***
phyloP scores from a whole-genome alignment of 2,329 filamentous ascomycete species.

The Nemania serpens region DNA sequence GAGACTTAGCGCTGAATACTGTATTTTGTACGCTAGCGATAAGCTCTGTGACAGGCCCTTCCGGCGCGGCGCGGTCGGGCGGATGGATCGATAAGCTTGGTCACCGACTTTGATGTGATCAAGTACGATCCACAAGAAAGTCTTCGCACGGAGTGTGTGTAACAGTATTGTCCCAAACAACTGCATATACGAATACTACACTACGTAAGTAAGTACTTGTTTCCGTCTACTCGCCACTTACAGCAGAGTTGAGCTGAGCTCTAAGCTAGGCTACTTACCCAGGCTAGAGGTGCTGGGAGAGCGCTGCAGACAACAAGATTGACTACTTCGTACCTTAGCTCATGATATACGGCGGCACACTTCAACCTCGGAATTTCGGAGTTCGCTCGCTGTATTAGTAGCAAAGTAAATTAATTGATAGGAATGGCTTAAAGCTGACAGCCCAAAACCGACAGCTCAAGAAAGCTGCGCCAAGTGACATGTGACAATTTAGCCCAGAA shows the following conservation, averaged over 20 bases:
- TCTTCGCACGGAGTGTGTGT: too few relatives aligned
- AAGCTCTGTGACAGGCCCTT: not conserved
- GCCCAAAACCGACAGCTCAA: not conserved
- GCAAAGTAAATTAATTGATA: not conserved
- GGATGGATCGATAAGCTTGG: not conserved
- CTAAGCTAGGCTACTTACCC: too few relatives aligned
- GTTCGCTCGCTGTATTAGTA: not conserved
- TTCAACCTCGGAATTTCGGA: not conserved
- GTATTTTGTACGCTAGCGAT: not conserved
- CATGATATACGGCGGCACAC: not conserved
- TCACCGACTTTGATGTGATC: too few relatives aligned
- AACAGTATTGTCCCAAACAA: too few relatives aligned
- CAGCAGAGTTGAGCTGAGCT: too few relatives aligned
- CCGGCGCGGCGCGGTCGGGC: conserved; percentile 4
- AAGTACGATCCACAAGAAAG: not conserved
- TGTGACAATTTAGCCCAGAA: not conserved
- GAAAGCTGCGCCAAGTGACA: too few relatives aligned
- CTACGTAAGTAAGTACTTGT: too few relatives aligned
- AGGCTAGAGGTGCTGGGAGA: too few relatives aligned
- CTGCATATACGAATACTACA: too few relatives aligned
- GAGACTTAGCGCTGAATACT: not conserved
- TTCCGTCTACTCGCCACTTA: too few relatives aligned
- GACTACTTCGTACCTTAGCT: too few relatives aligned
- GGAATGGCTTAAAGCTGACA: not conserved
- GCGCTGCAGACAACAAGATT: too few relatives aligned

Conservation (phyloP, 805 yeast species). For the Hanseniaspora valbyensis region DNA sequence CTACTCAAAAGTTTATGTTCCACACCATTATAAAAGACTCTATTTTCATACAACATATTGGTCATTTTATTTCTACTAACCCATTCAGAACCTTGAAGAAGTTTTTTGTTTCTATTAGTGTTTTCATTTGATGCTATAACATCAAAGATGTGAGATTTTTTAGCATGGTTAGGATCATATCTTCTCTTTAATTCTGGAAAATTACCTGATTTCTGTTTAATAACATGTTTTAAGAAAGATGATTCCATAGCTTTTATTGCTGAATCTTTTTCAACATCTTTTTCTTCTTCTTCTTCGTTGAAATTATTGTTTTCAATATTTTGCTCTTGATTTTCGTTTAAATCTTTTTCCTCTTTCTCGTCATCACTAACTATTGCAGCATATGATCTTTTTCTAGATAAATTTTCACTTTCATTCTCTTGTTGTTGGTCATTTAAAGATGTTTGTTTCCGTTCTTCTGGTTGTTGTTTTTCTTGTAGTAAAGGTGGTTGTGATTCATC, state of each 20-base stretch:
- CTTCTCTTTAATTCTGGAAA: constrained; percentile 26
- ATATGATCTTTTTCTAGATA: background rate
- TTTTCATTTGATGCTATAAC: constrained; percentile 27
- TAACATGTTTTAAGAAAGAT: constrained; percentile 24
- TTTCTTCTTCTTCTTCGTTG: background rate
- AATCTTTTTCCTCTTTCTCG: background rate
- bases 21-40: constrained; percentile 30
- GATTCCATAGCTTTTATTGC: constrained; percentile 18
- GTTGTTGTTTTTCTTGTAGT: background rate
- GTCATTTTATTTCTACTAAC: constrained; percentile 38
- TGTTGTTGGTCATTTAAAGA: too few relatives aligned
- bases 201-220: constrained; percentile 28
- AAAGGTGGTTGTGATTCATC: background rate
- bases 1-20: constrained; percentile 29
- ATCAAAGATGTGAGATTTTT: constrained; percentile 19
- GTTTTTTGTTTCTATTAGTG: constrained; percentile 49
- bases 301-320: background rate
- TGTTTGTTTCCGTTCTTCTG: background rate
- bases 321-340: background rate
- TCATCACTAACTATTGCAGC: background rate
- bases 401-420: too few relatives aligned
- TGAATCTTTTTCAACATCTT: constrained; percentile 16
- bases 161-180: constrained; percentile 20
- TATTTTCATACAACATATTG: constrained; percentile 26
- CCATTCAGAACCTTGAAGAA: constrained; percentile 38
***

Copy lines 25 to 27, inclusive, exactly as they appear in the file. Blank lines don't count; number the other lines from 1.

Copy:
- GACTACTTCGTACCTTAGCT: too few relatives aligned
- GGAATGGCTTAAAGCTGACA: not conserved
- GCGCTGCAGACAACAAGATT: too few relatives aligned